Aging in Place now serves the entire city of Wilmington, NC.
All of our services are free.
We are a non-profit organization in the State of North Carolina.
If you are over age 55, live in Wilmington, North Carolina and are beginning to think about life as a Senior, the AGING IN PLACE Program is meant for you. Regardless of your health, wealth, or type of home, you will be eligible to participate in this innovative program to help you remain in your own home as you age. We began our program in a limited area of downtown Wilmington. But today we serve seniors in the entire City of Wilmington.
AGING IN PLACE enables seniors to remain in their own homes with our service, called “Options Counseling.” We help you identify your current and future needs and assist you in accessing services that will keep you at home. We consider medical, mental health, social, homemaking, legal, technology, safety, home modification and maintenance, financial, nutrition, housing, and transportation factors that are crucial to aging in place.
We inform you of resources in the community and how to access them, and we even suggest ways to pay for them.
Please click on the buttons above for details on our programs and to find ways to help us.
____________________________________________ TUESDAY TALKS - A monthly series of free talks of interest to Agers in Place...
DEMENTIA vs. NORMAL CHANGES IN MENTAL ABILITIES
Dementia is a biologic and behavioral phenomenon. We will learn what that really means and how it progresses. However, dementia is not inevitable, and while our discussion will address the common fear, it will focus, too, on the natural progression toward greater wisdom as we age.
Changes in mental function are perhaps the most feared aspect of aging. Significant mental dysfunction threatens our lives and our independence since we use our brains to perceive and act on risks in the environment. In most people this fear of becoming mentally incompetent is groundless. Much harm results from the assumption that all mental functions decline with age. Every little slip of old people is given the worst interpretation and they themselves begin to believe the stereotype, which encourages social isolation and loss of self-esteem. Depression among elderly people is high.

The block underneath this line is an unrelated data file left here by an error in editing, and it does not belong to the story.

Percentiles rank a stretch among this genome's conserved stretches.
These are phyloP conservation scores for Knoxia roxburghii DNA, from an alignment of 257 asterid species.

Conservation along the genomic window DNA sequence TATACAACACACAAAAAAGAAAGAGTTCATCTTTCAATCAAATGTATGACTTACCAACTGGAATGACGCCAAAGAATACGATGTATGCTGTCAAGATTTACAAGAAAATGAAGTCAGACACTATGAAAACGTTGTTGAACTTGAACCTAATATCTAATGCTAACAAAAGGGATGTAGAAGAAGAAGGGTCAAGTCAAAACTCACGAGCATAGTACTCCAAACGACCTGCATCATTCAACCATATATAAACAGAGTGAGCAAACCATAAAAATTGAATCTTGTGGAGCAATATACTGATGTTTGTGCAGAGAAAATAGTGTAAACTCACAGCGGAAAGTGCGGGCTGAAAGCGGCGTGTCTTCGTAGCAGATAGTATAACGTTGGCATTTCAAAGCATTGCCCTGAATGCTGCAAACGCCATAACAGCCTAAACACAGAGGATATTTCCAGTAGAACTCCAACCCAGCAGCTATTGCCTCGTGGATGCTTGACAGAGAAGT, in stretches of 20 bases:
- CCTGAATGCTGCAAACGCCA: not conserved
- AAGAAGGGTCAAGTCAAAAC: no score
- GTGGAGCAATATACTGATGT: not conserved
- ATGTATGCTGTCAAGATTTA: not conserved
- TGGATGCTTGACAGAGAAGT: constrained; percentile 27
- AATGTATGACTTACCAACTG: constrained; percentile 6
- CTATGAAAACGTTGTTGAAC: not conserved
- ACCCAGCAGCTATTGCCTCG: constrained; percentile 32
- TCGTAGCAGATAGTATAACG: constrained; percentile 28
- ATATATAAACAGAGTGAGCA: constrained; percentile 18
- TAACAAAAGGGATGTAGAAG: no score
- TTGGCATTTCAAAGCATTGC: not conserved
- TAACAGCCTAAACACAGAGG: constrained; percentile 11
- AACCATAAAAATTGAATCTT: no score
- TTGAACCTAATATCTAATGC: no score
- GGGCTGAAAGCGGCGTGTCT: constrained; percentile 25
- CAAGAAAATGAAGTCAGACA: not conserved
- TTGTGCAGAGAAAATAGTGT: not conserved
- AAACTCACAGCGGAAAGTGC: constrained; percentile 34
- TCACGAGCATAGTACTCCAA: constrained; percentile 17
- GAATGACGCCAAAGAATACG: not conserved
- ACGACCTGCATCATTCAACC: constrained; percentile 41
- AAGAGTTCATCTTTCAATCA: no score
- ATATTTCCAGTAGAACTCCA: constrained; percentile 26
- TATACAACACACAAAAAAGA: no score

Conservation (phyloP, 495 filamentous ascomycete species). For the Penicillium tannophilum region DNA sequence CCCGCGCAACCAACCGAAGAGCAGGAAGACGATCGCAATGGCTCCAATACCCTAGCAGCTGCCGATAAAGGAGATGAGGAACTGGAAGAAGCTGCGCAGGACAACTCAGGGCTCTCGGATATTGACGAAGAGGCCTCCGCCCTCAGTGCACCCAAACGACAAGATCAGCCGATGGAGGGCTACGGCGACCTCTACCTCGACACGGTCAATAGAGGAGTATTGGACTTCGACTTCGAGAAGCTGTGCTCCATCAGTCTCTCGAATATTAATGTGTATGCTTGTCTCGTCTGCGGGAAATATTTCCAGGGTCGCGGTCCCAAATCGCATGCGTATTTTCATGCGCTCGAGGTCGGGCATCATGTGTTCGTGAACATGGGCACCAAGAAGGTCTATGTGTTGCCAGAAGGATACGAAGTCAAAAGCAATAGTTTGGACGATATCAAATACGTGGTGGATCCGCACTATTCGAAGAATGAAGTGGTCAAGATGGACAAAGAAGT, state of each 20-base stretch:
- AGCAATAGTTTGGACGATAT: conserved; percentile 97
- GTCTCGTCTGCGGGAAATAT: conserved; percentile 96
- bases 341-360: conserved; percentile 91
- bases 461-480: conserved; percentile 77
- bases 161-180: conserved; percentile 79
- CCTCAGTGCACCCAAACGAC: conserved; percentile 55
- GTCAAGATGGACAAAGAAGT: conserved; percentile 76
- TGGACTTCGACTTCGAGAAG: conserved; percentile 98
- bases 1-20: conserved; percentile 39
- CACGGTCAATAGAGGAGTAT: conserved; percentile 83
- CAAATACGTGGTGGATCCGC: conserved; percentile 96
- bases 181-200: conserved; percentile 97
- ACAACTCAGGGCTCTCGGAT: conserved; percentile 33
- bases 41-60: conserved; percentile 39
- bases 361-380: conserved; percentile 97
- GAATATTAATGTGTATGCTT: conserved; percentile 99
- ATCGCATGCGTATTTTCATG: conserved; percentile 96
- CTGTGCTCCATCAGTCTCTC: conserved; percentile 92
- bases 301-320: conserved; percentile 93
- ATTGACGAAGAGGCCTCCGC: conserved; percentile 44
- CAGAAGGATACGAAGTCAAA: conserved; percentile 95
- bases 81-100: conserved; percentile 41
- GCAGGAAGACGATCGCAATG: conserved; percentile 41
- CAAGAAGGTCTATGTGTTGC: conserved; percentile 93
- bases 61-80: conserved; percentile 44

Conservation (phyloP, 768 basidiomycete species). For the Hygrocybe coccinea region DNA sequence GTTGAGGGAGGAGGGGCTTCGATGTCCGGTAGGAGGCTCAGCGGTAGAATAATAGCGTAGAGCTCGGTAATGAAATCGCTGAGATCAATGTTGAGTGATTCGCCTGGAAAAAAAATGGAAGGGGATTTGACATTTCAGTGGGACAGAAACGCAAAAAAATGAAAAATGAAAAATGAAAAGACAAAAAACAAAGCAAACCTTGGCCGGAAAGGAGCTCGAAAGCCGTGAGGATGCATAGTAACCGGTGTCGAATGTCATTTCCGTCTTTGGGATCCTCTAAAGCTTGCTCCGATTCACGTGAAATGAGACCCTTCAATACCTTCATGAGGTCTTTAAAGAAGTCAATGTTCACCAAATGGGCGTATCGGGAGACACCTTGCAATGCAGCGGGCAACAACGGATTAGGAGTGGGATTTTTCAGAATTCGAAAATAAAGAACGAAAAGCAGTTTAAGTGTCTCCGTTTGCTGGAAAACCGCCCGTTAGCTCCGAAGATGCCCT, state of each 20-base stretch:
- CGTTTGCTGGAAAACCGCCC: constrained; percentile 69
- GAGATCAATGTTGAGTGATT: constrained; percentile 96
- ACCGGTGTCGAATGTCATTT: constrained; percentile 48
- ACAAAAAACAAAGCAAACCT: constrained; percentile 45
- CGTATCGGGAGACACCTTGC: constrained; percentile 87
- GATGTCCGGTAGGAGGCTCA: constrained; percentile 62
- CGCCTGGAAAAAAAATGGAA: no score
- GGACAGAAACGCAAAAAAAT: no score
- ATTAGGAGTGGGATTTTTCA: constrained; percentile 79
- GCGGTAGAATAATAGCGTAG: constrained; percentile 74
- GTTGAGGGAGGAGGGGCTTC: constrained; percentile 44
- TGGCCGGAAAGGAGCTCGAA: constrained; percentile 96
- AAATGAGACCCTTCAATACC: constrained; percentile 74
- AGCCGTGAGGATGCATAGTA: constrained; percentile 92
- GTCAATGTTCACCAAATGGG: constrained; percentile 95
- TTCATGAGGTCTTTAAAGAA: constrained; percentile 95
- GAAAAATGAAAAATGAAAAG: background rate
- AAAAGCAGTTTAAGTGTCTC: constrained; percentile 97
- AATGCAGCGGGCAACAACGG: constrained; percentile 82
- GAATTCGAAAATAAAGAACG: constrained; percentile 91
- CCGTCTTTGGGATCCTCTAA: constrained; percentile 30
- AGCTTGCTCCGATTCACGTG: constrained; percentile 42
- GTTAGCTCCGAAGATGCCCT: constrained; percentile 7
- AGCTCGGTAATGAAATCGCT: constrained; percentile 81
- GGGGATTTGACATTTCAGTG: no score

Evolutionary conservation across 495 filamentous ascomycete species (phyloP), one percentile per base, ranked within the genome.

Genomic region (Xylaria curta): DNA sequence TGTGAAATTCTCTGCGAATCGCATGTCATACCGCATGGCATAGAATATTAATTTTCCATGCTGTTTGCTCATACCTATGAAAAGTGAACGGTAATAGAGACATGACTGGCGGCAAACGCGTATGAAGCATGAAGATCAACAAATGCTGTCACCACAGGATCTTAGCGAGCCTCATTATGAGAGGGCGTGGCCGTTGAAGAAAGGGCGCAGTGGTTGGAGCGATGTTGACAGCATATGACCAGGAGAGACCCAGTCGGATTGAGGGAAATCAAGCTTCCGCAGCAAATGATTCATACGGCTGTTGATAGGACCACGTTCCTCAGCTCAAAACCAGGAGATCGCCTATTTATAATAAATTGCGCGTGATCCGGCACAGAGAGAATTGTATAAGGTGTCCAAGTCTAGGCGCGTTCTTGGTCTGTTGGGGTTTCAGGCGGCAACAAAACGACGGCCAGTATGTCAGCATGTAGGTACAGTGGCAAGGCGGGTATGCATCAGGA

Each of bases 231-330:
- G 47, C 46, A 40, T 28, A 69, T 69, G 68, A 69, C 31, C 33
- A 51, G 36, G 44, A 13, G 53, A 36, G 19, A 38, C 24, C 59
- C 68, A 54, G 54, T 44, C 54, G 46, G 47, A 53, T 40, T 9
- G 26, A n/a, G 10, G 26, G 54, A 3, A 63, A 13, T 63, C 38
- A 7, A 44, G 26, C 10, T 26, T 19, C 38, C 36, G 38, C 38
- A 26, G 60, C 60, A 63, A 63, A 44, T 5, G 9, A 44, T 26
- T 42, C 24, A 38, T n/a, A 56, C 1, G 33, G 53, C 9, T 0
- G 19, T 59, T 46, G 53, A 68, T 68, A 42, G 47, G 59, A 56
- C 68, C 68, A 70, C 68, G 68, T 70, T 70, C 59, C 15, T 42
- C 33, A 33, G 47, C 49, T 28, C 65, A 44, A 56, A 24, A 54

We will explore how the way we use our mental abilities may change as we age. Some kinds of memory change very little if at all. Research indicates there is a tendency for our reasoning to become less abstract and more concrete and complex. Old people tend to perform less well when stressed or put under time pressure. There may be a change in our coping strategies towards more thoughtful and deliberate action and a greater mastery over emotional responses. With years of rich experience and reflection, some achieve the transcendence of their own circumstances that we call wisdom. Best of all, learning capacity continues throughout life and is strongly influenced by interest, activity, motivation and health. There will be plenty of time for questions.
Mark E. Williams, MD is particularly interested in promoting the health and independence of elderly people. He has an active clinical practice, spending significant time in outpatient, inpatient, assisted-living, and nursing home settings. Holding an Emeritus Distinguished Professorship in Geriatric Medicine in the Department of Medicine at the University of Virginia, Dr. Williams received his MD degree and Internal Medicine Residency from the University of North Carolina at Chapel Hill. He has authored more than 100 peer-reviewed articles on various aspects of geriatric medicine and is the author of two important books, The American Geriatrics Society’s Complete Guide to Aging & Health” (known as “The Doctor Spock Book for Older People), and Geriatric Physical Diagnosis: A Guide to Observation and Assessment. He is recognized through peer evaluations in American Health and other surveys as one of the best doctors in America.
► December 3, 2019 - 5:30 pm – 7:00 pm
► Main Library · 3rd & Chestnut Sts. · New Hanover Room
► FREE! Please RSVP: AgingInPlaceDowntown@hotmail.com
or leave a message at: 910-805-HOME (4663)
► Free 2 hour parking on the ground level of the deck on 2nd
Street entered between Chestnut and Grace Streets